Kelly, C., Juurlink, D., Gomes, T., Duong-Hua, M., Pritchard, K., Austin, P., & Paszat, L. (2010). Selective serotonin reuptake inhibitors and breast cancer mortality in women. BMJ, 340, c693.doi:10.1136/bmj.c693
Researchers sought to show that some SSRI antidepressants reduce tamoxifen’s effectiveness by inhibiting its bioactivation by cytochrome P450 2D6 (CYP2D6).
The study enrolled postmenopausal women with breast cancer using tamoxifen therapy and a single SSRI antidepressant (paroxetine fluoxetine, sertraline, citalopram, fluvoxamine, or venlafaxine.)
The study included women living in Ontariowho were 66 years or olderand treated with tamoxifen for breast cancer between 1993 and 2005 and with a single SSRI. (24,430 women were identified; 2,430 entered into study; mean age was 74 years).
Inclusion criteria: Postmenopausal women with breast cancer newly treated with tamoxifen (defined as no tamoxifen prescription in the preceding year) and a single SSRI antidepressant (paroxetine fluoxetine, sertraline, citalopram, fluvoxamine, or venlafaxine)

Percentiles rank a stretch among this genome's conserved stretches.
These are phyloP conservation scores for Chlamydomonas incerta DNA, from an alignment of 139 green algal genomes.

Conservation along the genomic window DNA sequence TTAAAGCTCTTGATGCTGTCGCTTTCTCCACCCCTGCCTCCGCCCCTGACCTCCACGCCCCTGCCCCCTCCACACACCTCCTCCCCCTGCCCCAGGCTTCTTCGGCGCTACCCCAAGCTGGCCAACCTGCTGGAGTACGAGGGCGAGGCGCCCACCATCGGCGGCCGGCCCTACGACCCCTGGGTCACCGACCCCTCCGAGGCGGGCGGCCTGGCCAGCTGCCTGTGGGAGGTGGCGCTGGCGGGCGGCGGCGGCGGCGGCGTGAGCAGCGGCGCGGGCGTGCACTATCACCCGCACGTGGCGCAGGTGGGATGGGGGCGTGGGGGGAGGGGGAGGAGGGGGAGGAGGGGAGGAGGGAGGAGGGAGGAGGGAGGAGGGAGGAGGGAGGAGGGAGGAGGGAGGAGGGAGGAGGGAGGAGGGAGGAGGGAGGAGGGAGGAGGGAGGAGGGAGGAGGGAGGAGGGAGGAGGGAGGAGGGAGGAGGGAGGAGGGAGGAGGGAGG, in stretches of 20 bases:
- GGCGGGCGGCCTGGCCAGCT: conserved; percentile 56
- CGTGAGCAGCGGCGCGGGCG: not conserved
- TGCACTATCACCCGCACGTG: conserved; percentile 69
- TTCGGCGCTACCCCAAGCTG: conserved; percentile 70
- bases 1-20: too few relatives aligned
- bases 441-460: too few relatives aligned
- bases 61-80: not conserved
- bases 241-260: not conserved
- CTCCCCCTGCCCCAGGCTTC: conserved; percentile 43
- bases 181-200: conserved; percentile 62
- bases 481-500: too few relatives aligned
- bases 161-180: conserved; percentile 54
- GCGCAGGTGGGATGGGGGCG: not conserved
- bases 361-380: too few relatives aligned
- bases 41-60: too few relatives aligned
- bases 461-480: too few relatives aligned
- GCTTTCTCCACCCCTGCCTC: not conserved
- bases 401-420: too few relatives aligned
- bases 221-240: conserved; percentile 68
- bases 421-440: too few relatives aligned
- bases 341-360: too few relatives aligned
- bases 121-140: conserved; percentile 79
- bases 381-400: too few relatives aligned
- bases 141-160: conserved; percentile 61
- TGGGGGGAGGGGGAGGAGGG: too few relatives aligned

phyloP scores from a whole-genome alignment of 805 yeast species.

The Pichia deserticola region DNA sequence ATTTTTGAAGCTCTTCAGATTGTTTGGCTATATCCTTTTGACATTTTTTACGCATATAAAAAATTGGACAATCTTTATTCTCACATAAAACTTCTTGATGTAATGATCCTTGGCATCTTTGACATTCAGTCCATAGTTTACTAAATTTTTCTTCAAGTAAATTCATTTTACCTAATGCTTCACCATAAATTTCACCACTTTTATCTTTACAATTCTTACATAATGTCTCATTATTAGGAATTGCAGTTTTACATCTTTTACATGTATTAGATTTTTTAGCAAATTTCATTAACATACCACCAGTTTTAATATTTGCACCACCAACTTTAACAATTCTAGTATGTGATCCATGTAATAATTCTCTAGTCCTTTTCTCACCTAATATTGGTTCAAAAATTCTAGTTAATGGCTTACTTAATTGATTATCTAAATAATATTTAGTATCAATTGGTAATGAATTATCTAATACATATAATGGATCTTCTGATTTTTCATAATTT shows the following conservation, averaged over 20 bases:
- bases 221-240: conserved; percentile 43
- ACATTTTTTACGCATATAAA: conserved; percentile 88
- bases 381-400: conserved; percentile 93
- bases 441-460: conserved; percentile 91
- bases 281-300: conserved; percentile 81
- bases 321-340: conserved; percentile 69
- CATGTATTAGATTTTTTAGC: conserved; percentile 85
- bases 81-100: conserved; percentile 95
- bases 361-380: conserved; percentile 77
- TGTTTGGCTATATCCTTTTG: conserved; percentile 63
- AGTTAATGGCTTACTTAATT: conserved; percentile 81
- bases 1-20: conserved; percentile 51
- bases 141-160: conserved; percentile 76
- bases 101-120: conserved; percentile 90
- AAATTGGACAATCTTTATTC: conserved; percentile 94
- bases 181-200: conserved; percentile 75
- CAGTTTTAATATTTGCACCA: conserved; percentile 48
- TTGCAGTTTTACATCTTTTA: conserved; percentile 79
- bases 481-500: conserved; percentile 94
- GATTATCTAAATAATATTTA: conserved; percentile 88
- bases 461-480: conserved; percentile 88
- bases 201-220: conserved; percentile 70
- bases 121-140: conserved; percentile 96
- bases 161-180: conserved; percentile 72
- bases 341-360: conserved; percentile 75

Exclusion criteria: Antidepressant use of duloxetine or escitalopram
Ontario Cancer Registry provided the data.
This was a retrospective cohort study.
The study examines the total duration of tamoxifen therapy (index date: date tamoxifen was last dispensed plus an additional 60 days) and the extent to which co-prescription of potentially interacting medications occurred during the course of treatment. The primary outcome was death from breast cancer
Of 2,430 women treated with tamoxifen and single SSRI, 374 (15%) died of breast cancer during follow up. Absolute increases of 25%, 50%, and 75% in the proportion of time on tamoxifen overlappingthe use of paroxetine were associated with 24%, 54%, & 91% increases in the risk of death from breast cancer. (p < 0.05) No such risk was seen with other antidepressants
Reported study limitations included lack of information on breast cancer stage and lack of information on indication for antidepressant use.